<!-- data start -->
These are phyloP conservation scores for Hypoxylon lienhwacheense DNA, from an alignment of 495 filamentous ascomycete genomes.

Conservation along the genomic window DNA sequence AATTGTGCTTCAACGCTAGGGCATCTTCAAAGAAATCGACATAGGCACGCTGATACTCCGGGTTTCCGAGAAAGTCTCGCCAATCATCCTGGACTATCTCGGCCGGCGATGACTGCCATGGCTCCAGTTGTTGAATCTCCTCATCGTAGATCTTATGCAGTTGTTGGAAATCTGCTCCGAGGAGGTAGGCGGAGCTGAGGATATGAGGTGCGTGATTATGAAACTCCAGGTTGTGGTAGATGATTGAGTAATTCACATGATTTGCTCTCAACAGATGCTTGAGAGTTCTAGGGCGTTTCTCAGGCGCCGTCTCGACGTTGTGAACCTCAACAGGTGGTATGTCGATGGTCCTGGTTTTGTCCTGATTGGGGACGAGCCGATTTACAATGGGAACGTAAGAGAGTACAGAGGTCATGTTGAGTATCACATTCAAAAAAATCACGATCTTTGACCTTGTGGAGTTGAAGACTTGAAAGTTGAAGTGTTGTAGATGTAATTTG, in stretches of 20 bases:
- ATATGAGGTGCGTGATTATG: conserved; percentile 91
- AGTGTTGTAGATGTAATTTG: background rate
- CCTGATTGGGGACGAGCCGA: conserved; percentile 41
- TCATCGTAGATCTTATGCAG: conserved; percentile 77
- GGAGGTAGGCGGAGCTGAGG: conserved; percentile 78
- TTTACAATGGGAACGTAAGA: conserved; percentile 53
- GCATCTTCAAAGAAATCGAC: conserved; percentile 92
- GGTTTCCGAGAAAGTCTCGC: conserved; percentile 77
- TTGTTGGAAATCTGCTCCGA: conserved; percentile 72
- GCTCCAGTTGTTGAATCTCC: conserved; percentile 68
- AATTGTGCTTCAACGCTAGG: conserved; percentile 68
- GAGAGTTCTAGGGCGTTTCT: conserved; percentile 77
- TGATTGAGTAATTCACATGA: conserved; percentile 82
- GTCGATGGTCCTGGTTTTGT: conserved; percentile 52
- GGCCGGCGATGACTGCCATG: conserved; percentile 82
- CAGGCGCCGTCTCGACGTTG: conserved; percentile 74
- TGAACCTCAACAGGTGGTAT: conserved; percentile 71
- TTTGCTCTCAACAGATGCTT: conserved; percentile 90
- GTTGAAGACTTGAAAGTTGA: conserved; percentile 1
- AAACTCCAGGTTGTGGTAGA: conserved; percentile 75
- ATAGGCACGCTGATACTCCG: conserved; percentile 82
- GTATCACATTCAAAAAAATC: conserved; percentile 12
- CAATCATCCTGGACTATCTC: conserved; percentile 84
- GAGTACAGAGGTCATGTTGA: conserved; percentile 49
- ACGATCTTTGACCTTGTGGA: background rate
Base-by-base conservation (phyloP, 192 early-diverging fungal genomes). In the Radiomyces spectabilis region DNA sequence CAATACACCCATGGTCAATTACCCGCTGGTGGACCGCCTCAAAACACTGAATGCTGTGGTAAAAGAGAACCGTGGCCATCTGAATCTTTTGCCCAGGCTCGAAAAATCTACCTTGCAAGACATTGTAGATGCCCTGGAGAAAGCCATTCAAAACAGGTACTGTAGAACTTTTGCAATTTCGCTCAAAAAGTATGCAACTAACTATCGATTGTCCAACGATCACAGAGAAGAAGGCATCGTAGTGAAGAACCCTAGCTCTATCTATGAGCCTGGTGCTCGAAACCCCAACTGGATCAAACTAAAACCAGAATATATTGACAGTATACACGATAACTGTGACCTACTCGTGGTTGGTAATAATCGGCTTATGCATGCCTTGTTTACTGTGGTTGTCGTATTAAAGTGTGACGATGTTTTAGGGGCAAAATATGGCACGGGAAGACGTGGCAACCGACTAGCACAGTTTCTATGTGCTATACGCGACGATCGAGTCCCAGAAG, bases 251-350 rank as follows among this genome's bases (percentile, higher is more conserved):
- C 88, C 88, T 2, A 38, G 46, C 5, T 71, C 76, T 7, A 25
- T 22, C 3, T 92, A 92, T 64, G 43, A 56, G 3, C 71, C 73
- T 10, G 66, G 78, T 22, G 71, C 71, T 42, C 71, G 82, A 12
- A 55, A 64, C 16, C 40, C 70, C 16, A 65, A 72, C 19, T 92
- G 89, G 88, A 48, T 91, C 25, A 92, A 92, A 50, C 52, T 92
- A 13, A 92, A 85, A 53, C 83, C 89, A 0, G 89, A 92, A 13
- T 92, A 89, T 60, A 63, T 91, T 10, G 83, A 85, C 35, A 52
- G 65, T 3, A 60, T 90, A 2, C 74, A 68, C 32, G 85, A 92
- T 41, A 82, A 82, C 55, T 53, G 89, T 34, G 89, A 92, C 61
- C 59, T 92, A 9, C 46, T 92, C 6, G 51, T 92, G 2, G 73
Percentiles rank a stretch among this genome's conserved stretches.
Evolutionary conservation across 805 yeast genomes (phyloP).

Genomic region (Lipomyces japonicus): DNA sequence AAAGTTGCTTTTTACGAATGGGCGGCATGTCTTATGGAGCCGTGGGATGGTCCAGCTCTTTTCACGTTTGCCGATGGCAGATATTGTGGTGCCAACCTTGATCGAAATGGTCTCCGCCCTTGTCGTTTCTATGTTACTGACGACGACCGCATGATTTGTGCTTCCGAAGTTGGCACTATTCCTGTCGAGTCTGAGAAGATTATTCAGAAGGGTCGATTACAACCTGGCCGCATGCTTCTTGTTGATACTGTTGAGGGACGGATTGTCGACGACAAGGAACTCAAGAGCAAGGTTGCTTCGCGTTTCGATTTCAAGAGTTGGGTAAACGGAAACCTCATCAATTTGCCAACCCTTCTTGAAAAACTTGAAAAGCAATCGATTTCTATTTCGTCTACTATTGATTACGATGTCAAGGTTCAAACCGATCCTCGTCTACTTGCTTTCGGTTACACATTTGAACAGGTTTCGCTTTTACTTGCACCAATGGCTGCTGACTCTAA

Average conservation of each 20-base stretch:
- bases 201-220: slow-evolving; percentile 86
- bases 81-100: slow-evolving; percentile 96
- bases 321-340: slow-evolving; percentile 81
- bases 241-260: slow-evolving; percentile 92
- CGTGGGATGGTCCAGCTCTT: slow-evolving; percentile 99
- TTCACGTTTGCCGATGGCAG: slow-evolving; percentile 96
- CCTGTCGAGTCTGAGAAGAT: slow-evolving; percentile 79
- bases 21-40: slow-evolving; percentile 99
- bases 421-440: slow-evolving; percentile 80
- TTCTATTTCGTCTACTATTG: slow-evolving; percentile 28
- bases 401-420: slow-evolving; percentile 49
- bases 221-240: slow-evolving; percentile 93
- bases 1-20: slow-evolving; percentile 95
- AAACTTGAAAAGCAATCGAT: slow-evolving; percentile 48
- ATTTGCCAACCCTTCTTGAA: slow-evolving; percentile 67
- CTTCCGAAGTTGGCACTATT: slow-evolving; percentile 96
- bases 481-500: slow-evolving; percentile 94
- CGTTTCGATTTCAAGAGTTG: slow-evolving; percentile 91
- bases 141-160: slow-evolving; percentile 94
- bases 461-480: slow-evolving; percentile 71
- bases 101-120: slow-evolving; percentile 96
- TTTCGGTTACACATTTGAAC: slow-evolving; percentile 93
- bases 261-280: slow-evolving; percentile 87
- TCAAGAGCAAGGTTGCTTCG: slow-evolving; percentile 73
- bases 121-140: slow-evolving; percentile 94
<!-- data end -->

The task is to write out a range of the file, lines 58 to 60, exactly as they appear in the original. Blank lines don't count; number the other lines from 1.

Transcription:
- CTTCCGAAGTTGGCACTATT: slow-evolving; percentile 96
- bases 481-500: slow-evolving; percentile 94
- CGTTTCGATTTCAAGAGTTG: slow-evolving; percentile 91